Hi Loving on the Run readers! My name is Lauren and I’m the blogger behind The Bikini Experiment.
My blog features healthy recipes, workouts and glimpses into my daily life. I have been a longtime reader of healthy living blogs and decided it was time to start my own a few months ago.
I have totally connected with some of Sara’s recent posts about how to budget for healthy grocery shopping when money gets tight. Even when we are not pinching pennies food can be very expensive and it’s important to maximize our spending in every way possible. Buying quality food is very important to me, but I believe you can use strategies to make it more affordable.
This post is dedicated towards grocery shopping budgeting, but I cannot stress how easy it is to save money by making food at home versus eating out. Packing lunch every day can result in huge savings. Make sure to have snacks available versus relying on a vending machine or a local Starbucks for a quick fix. Cooking a special dinner at home with a nice bottle of wine can be a great treat for date night. These behavior changes can be hugely beneficial to your bottom line.
I handle grocery shopping much differently now that I used to as my eating style has changed and I focus more on food quality. A classic grocery shopping tip is to make a list before you go so that you only buy the things you really need and impulse purchases are limited. I used to make up one list and typically shop on Sundays and try to prep as much food as possible for the week so dinner would only require reheating. The problem was that by the time Wednesday and Thursday rolled around I did not want to eat old food that had been sitting for days so I would end up throwing it out and cooking something else. Huge waste!
Now my mentality is a little more European. I probably shop a few times a week, but they are much smaller trips. I will always check the sales circular when I walk into a store to see if there are any good deals in the works.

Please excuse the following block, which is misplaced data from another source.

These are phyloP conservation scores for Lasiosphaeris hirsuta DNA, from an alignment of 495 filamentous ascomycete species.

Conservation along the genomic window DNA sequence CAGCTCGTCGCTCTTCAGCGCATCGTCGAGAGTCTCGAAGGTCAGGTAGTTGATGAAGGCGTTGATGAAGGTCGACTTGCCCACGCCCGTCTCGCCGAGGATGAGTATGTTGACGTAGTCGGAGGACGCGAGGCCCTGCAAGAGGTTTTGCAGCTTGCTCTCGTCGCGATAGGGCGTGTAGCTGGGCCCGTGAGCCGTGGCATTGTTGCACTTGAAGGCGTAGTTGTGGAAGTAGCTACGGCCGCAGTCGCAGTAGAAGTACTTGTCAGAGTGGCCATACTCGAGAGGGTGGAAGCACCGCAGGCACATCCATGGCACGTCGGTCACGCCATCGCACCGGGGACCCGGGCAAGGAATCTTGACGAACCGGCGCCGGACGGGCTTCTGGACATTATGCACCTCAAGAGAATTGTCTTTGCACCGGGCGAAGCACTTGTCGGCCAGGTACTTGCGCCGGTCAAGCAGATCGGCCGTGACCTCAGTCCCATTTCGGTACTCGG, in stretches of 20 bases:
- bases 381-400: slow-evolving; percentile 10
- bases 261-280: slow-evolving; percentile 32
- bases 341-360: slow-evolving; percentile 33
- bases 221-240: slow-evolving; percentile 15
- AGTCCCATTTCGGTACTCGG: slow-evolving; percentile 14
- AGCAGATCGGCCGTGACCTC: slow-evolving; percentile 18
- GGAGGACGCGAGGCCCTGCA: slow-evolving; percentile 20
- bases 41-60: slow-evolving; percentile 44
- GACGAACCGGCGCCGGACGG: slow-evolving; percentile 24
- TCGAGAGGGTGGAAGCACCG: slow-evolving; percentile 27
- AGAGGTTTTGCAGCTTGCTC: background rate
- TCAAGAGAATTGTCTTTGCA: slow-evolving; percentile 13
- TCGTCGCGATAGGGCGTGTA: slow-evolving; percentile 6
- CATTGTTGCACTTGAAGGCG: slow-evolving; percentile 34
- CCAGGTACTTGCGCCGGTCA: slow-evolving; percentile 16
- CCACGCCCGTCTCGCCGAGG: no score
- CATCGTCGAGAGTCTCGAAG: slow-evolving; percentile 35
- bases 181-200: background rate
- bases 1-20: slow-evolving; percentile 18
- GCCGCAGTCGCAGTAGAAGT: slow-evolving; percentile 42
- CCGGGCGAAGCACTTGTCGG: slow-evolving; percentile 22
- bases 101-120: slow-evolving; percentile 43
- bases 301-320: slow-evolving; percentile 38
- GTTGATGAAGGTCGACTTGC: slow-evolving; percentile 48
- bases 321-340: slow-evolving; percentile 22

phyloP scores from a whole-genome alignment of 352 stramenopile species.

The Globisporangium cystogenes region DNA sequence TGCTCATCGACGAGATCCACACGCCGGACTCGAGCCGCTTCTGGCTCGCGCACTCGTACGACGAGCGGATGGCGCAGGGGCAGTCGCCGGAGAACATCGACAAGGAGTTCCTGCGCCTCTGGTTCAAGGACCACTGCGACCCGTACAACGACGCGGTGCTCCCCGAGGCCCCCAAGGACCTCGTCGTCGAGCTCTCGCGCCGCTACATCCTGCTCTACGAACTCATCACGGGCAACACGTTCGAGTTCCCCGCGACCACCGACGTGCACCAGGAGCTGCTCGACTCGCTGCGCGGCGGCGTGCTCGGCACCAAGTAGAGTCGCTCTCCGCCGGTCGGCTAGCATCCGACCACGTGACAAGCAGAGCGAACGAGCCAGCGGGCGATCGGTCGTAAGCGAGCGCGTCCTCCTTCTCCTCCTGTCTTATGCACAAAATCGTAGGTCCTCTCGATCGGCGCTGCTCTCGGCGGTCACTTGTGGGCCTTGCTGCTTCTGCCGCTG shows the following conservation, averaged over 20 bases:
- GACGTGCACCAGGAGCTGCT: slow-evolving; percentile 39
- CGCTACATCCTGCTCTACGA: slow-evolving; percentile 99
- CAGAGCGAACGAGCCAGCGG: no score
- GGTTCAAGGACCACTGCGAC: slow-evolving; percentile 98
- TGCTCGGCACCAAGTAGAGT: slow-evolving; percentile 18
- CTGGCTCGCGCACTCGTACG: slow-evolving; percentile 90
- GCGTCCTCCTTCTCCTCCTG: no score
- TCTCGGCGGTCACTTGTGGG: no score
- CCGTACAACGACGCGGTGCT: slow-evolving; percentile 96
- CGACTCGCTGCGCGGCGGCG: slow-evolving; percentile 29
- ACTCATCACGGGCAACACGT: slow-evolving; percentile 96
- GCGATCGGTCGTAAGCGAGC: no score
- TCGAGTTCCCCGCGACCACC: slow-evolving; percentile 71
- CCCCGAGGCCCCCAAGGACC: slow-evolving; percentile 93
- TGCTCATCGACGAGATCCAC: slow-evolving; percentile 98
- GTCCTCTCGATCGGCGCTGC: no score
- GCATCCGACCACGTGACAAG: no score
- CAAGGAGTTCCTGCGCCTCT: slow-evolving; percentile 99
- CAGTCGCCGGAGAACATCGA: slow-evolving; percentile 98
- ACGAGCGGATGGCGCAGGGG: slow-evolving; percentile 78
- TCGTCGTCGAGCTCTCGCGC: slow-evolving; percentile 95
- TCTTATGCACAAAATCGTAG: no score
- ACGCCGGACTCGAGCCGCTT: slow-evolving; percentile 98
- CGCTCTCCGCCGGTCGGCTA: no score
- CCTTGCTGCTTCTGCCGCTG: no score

I still make a list, but I buy what I need for the immediate future and figure I can always stop back in again in a few days. This limits what goes bad in my refrigerator so there is less food that is simply thrown away.
In the current food economy, it’s not feasible to go all organic all the time. Hopefully someday it will be, but right now it’s just not accessible for most of us. I believe the health benefits of organic food make it worth it to purchase these items when you can. I keep costs down by following the Clean 15 and Dirty Dozen lists so that if I can save a little here and there so it’s not a big deal.
I often find a lot of items like avocados, sweet potatoes and asparagus on sale.
Also I often buy frozen fruits and veggies because they will not spoil so quickly, and they are much cheaper than fresh. Healthy eating sometimes gets a reputation for being so expensive because of all the so-called “healthy” processed food in the way of chips, crackers, cookies, granola bars, etc. At $4-5 a box, these things can be very costly.
When I want to trim costs I stick to the basics and try to minimize processed foods as well as drinks. I love Larabars or Kind Bars, but they can be costly so I will choose another snack like veggies and hummus. Specialty drinks can add up so I will pass on things I enjoy like Kombucha or sparkling water in favor of regular water or making my own iced tea. Of course healthy eating can be more expensive overall, but there are always ways to save if you are creative.
I visit the bulk bins often for spices, nuts and dry goods (like rice) because it allows you to buy the amount you want rather than wasting your money. How much cinnamon or turmeric do I truly need at any given time?
It will probably spoil before I can even use it up. Another suggestion is to buy generic brands when possible. Always look at the ingredients and make sure there’s nothing you do not want. Online shopping sources are also a great benefit. For example, I recently ordered grass-fed beef online because the savings was so significant.
Ground beef is less expensive than steak. Most local grass-fed farms will give you a dollar or two off per pound for ordering 50 lb. or more of ground grass-fed beef at once.
These are just some suggestions for healthy food shopping on a budget that have worked for me. Of course it helps to keep track of your expenses and then personalize as you need. Thank you for the opportunity to stop by, Sara!